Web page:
Advancing sustainable development requires integrated approaches across sectors. Often the key obstacles to achieving an important goal may lie outside an immediate targeted sector. The 2030 Agenda must be approached holistically. The aim must surely be to achieve inclusive and sustainable growth which neither exacerbates inequalities nor trashes the environment. This requires “whole of government” and “whole of society” approaches. The UN development system must support this through joined-up UN approaches for national efforts.
In collaboration with other agencies, UNDP supported the development of the joined up UN Development System’s MAPS (Mainstreaming, Acceleration and Policy Support) approach to SDG implementation. Ninety-five UN Country Teams have already been requested by governments to support SDG implementation. UNDP’s own expertise and skills are offered to countries as part of the UN Development Group-wide approach:
• In twenty countries, representing all regions and developing country typologies, UNDP’s policy, programme, and seed funding support is piloting innovative mainstreaming activities ranging from raising public awareness to incorporating the SDGs into national plans.
• In partnership with the African Union Commission and the Government of Kazakhstan, UNDP organized capacity building sessions in June this year in Johannesburg and Dakar on the rollout and mainstreaming of the SDGs and Agenda 2063 into national plans and strategies. These events brought together participants from 45 African countries, and included representatives of governments, civil society, academia, and development partners. This was an opportunity to share experiences and lessons on the rollout of the two agendas.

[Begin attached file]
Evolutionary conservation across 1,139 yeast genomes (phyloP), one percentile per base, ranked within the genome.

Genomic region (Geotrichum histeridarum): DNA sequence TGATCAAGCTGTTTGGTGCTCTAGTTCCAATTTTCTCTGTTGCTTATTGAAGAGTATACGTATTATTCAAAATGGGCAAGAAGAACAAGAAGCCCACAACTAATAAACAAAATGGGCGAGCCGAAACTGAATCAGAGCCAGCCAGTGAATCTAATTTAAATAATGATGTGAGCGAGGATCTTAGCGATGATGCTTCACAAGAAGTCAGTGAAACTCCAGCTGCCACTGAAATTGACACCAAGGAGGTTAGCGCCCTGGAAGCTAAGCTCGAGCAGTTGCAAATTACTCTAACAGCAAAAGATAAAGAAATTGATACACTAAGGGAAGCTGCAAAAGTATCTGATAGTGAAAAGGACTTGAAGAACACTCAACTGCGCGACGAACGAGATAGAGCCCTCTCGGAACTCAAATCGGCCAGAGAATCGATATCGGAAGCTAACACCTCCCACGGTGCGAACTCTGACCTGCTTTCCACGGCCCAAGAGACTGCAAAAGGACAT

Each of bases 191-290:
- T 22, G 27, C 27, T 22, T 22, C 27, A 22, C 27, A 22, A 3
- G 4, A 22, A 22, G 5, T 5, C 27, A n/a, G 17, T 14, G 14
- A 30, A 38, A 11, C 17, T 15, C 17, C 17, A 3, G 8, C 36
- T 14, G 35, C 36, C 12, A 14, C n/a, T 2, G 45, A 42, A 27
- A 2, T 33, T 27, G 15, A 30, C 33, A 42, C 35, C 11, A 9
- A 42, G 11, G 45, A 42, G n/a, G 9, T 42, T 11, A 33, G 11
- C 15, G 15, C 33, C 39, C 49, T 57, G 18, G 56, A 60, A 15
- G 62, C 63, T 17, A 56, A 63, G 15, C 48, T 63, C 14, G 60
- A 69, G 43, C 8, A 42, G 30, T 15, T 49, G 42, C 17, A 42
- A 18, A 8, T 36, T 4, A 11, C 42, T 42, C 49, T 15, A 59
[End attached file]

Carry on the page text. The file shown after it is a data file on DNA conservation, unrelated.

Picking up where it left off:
• UNDP has supported the establishment by the Government of Egypt of the Egyptian Agency of Partnership for Development to support African and other developing countries in the formulation and implementation of South-South and triangular co-operation programmes.
• UNDP has partnered with the OECD in the Tax Inspectors Without Borders initiative to build the tax audit capacity of countries. This will complement efforts to build capacity to address illicit financial flows from the continent – which the African Union estimates are averaging $50 billion each year.
• As articulated in its Strategic Plan and its Regional Programme for Africa, UNDP is working with many African countries on how to ensure that development is risk-informed. UNDP’s support for Africa’s unified position on COP21, the integrated strategies for the Sahel and the Great Lakes, and at national level is based on this approach.
• The SDGs cannot be achieved on a planet devastated by climate change. UNDP is working with African governments to support climate change adaptation and mitigation, including with growing support from the Green Climate Fund (GCF). Early grants have been approved by the GCF to finance five projects across Malawi, Gambia, Mali and Senegal in collaboration with UNDP. We will work hard to support African countries to access vital funding through this mechanism.
Mobilizing means of implementation calls for strengthening national capacity for SDG implementation, blending financing drawn from across all sources, expanding partnerships and coalitions, and sharing knowledge and experience through South-South and Triangular Co-operation. UNDP will continue to scale up its work in support of these critical implementation actions in support of achieving the SDGs in Africa.
I hope that today’s event will enable a valuable exchange of experiences and lessons learned on mobilizing the different means of implementation.
Helen Clark became the Administrator of the United Nations Development Programme in 2009, and is the first woman to lead the organization. She also chairs the United Nations Development Group.